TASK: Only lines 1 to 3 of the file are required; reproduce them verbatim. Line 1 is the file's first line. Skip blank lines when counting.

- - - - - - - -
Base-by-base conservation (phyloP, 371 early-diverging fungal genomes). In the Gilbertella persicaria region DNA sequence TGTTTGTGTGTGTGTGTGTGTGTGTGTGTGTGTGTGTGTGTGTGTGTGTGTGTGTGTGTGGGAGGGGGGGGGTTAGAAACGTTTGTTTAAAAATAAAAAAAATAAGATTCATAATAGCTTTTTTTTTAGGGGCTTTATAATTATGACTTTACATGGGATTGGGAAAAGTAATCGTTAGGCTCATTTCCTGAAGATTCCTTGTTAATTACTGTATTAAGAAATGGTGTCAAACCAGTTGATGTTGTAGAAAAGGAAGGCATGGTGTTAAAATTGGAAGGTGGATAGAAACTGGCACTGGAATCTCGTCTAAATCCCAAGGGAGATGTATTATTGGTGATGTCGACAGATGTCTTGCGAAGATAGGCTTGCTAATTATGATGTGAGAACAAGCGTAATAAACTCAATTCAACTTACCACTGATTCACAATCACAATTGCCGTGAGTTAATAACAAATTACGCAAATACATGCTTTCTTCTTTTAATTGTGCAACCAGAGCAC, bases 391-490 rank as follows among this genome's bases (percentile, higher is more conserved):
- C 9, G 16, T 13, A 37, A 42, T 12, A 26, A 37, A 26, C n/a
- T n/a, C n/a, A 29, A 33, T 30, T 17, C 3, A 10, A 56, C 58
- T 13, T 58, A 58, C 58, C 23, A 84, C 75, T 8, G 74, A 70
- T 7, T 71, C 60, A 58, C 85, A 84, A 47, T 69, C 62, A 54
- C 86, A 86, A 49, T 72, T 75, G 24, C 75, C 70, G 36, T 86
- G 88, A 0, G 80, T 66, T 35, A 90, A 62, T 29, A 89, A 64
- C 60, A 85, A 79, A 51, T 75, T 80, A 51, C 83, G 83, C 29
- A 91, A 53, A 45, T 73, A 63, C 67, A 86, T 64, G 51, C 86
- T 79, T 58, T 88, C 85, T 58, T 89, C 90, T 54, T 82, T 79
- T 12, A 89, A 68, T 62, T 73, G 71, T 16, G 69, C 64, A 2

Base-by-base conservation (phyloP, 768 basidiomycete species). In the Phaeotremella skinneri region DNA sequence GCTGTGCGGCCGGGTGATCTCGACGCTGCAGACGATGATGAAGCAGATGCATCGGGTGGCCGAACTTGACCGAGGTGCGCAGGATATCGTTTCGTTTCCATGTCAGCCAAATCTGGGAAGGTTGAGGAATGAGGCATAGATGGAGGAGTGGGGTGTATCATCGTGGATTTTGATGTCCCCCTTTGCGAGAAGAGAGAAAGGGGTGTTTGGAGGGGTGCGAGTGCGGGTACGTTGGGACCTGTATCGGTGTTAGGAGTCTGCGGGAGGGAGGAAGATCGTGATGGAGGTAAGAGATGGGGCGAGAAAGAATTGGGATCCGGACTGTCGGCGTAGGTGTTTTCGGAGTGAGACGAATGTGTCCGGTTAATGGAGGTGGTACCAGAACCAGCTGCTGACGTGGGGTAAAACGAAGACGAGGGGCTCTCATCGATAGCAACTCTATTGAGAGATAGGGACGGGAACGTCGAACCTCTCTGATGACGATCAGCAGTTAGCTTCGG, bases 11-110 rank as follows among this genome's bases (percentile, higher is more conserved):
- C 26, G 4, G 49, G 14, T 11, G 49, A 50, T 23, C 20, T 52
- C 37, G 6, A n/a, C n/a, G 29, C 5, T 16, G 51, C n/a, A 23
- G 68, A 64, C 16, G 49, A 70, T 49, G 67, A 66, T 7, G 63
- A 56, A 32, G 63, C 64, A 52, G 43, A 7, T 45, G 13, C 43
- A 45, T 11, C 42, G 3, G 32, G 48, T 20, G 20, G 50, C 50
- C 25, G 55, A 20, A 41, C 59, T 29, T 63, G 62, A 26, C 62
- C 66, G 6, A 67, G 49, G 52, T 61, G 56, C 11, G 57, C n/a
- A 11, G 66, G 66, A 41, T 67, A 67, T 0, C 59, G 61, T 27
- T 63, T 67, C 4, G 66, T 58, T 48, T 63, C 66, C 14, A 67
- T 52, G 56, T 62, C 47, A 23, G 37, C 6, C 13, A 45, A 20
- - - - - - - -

Base-by-base conservation (phyloP, 371 early-diverging fungal genomes). In the Gilbertella persicaria region DNA sequence TGTTTGTGTGTGTGTGTGTGTGTGTGTGTGTGTGTGTGTGTGTGTGTGTGTGTGTGTGTGGGAGGGGGGGGGTTAGAAACGTTTGTTTAAAAATAAAAAAAATAAGATTCATAATAGCTTTTTTTTTAGGGGCTTTATAATTATGACTTTACATGGGATTGGGAAAAGTAATCGTTAGGCTCATTTCCTGAAGATTCCTTGTTAATTACTGTATTAAGAAATGGTGTCAAACCAGTTGATGTTGTAGAAAAGGAAGGCATGGTGTTAAAATTGGAAGGTGGATAGAAACTGGCACTGGAATCTCGTCTAAATCCCAAGGGAGATGTATTATTGGTGATGTCGACAGATGTCTTGCGAAGATAGGCTTGCTAATTATGATGTGAGAACAAGCGTAATAAACTCAATTCAACTTACCACTGATTCACAATCACAATTGCCGTGAGTTAATAACAAATTACGCAAATACATGCTTTCTTCTTTTAATTGTGCAACCAGAGCAC, bases 391-490 rank as follows among this genome's bases (percentile, higher is more conserved):
- C 9, G 16, T 13, A 37, A 42, T 12, A 26, A 37, A 26, C n/a
- T n/a, C n/a, A 29, A 33, T 30, T 17, C 3, A 10, A 56, C 58